For all the novelty, a good number of credible artists turned up - Burt Bacharach (“Trains and Boats and Planes”, no.4, 1965), Crosby, Stills and Nash (“Marrakesh Express”, no.17, 1969), Etta James (“I Just Wanna Make Love To You”, no.5, 1996) - suggesting that, whatever their influence elsewhere, these legends only really caught Joe Public’s ear once, and even then, sometimes, with the aid of a soft drink commercial. What we have here, then, is an alternative history of pop: one that may occasionally seem as harsh and unfair as the real thing, yet which celebrates those trends that fell by the wayside, those bands and performers that couldn’t - or simply didn’t want to - sustain a successful commercial career. (For that, and many other reasons besides, I’d take almost every one of these artists over the Black Eyed Peas.)

I set myself some criteria, because nobody else was going to. (Warning: matters are about to get even sadder. Readers of a less sensitive nature are advised to skip two paragraphs ahead.) I’ve taken one-hit wonder to mean those performers who had one record enter the Top 40, for however long it stuck around. The full list went up to early 2008, which allowed newer acts time to establish themselves as more than one-trick ponies; to take an example, its survey included Daniel Powter’s “Bad Day” (no.2, 2005), but not, say, Sara Bareilles (“Love Song”, no.4, May 2008) or Owl City (“Fireflies”, no.1, 2010), however fond I might be of these singles, and however much they have “one-hit wonder” stamped all over them.

To the consternation of some of my associates, I disallowed singles by solo artists who had previous success as part of groups (Jarvis Cocker, Bruce Foxton, David Gilmour, etc.), on the basis these individuals could rightly claim to have enjoyed more than one chart hit. (In this respect, groups often trump solo artists here: Bill Drummond can say he’s had more than one hit, but the Justified Ancients of Mu Mu - whoever their constituent members, and whatever they went on to be - remain one-hit wonders.) Otherwise, I operated a flexible entrance policy: a couple of the acts on the final Top 100 would come to have additional hits in a different form, or under a new name. It’s a nerdy science, not a precise one.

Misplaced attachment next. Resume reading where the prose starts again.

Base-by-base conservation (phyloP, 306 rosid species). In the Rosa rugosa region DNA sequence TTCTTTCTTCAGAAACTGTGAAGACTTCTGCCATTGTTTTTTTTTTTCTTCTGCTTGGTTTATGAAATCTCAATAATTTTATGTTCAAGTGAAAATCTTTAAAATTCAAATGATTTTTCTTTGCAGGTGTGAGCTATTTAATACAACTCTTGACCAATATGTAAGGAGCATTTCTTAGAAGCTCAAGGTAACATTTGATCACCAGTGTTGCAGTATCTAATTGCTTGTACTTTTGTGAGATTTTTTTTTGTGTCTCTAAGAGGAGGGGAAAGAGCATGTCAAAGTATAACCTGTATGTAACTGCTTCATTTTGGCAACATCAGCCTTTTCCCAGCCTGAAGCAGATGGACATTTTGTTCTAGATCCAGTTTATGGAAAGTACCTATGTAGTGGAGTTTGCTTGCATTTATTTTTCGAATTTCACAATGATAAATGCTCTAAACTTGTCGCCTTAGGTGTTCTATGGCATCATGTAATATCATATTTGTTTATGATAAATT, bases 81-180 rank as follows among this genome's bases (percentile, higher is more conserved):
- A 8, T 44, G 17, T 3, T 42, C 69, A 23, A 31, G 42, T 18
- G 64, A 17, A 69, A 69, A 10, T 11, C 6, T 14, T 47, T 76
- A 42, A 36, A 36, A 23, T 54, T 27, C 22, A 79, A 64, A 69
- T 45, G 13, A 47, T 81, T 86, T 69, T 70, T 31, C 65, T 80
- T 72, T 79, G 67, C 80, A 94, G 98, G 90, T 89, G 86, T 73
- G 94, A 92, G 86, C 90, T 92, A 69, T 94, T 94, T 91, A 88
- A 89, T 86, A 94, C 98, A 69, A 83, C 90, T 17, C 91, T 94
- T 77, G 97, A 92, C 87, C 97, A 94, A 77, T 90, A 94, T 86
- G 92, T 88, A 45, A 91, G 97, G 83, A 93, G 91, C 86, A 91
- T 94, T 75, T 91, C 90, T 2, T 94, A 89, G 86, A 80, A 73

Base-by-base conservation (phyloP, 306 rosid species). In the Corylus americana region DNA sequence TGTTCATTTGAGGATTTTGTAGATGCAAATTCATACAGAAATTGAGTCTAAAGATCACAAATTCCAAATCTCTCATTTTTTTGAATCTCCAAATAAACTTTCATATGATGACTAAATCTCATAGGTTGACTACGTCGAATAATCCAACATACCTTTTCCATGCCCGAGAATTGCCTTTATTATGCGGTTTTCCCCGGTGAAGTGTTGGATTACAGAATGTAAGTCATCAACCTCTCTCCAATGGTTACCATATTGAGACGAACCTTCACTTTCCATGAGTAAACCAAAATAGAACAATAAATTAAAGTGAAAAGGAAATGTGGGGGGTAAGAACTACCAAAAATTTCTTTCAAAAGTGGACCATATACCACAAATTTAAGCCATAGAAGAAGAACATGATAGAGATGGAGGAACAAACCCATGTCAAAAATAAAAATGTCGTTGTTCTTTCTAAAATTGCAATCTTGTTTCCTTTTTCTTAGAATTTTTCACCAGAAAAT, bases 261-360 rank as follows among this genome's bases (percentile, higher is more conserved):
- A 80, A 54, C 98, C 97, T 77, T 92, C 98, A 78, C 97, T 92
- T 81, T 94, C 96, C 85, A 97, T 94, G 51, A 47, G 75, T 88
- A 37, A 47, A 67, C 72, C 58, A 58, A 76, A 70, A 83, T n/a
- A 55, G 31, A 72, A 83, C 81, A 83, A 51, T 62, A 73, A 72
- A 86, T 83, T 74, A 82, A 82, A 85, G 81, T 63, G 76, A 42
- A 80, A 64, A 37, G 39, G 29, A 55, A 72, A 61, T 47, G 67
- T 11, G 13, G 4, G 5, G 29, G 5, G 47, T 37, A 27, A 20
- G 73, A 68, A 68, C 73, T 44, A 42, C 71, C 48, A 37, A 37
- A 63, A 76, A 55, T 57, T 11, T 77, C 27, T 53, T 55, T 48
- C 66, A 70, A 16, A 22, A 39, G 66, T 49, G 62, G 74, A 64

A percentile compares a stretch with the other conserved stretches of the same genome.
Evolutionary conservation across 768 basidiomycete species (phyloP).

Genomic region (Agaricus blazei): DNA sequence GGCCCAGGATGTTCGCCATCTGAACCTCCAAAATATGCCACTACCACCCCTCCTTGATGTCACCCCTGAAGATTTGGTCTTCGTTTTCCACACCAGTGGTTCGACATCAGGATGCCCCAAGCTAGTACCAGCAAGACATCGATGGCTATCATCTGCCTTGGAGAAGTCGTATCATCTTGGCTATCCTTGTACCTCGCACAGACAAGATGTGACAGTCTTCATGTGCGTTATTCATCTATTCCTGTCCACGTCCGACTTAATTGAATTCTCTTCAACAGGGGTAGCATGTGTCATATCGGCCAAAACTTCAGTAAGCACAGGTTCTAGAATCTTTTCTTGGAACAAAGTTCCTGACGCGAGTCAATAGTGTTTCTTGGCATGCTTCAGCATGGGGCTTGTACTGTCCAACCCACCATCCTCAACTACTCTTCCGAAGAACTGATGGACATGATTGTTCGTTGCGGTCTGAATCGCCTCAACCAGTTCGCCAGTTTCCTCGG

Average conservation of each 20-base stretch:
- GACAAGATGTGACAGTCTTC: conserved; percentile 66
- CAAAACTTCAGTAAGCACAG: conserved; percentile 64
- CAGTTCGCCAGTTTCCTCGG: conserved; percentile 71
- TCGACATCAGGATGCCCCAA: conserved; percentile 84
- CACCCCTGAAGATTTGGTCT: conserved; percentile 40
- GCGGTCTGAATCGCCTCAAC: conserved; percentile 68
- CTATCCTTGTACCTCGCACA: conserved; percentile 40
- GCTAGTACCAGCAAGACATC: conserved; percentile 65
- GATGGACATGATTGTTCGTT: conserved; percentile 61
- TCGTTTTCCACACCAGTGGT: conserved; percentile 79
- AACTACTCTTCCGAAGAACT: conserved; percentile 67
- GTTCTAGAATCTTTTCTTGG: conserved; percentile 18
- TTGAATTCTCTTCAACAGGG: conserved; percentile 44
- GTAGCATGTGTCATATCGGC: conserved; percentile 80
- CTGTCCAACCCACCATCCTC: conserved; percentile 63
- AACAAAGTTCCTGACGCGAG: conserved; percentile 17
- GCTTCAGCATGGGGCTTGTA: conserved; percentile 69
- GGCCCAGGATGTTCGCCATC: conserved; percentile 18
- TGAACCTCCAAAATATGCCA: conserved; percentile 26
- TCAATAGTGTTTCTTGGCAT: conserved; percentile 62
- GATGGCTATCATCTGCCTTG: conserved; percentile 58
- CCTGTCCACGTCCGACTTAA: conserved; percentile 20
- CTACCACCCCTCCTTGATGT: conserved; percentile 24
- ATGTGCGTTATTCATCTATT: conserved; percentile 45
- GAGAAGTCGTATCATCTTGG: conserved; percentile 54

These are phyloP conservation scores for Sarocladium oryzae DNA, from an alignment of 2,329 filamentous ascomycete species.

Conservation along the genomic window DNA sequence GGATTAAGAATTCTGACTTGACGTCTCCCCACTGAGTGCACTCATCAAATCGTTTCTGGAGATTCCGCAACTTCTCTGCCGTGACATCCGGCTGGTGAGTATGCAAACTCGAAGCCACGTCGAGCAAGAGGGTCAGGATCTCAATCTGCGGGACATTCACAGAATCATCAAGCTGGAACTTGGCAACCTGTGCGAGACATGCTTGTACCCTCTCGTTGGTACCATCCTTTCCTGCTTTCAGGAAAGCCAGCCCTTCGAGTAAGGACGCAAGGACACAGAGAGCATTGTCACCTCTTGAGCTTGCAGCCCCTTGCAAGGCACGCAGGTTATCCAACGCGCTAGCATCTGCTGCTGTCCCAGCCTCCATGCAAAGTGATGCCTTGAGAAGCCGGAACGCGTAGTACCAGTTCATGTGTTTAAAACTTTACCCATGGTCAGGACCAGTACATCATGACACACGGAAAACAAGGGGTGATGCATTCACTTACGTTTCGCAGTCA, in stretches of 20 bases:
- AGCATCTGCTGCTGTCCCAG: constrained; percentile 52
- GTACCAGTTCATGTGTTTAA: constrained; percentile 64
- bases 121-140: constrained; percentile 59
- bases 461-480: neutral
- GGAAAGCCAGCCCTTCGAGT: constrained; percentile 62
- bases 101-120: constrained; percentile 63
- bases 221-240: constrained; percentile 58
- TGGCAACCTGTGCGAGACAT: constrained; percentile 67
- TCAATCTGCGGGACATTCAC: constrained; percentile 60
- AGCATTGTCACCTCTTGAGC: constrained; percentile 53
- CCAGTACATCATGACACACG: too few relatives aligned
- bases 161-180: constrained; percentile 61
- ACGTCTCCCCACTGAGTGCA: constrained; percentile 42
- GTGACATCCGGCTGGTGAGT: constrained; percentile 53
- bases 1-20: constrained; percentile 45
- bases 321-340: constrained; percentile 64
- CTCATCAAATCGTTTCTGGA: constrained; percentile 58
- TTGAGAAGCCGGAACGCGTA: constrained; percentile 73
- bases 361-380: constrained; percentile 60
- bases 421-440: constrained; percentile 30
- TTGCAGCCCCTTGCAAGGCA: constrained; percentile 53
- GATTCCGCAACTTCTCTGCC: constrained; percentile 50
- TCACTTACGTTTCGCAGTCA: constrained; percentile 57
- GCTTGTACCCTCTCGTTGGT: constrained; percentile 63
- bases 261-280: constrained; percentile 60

In deciding the exact positions of these final 100, three factors held sway: historical significance, musical accomplishment, and my own personal tastes. Increasingly, as what follows will bear out, this latter became the tie-breaker. This is my list, after all, so if you’re wondering where, for example, “Spirit in the Sky” (Norman Greenbaum, no.1, 1970) got to, well, all I can say is: no. 110, because - while I recognise it’s considered a classic - it doesn’t speak to me personally as much as Hipsway’s “The Honeythief” (no.17, 1986; and no. 109 on my long list) or Black Box Recorder’s “The Facts of Life” (no.20, 2000; and no. 105 on the long list) do.

Given that the songs falling just outside this Top 100 also include a well-known terrace anthem; a top-notch parody record; the quintessential indie chick under the direction of Ethan Hawke; not to mention an early run-out for John Shuttleworth, hopefully you’ll agree the standard is high - or at least higher than you might expect from a selection of recordings from acts who singularly failed to set the charts alight. Listen without prejudice, and feel free to comment/second guess/disagree accordingly.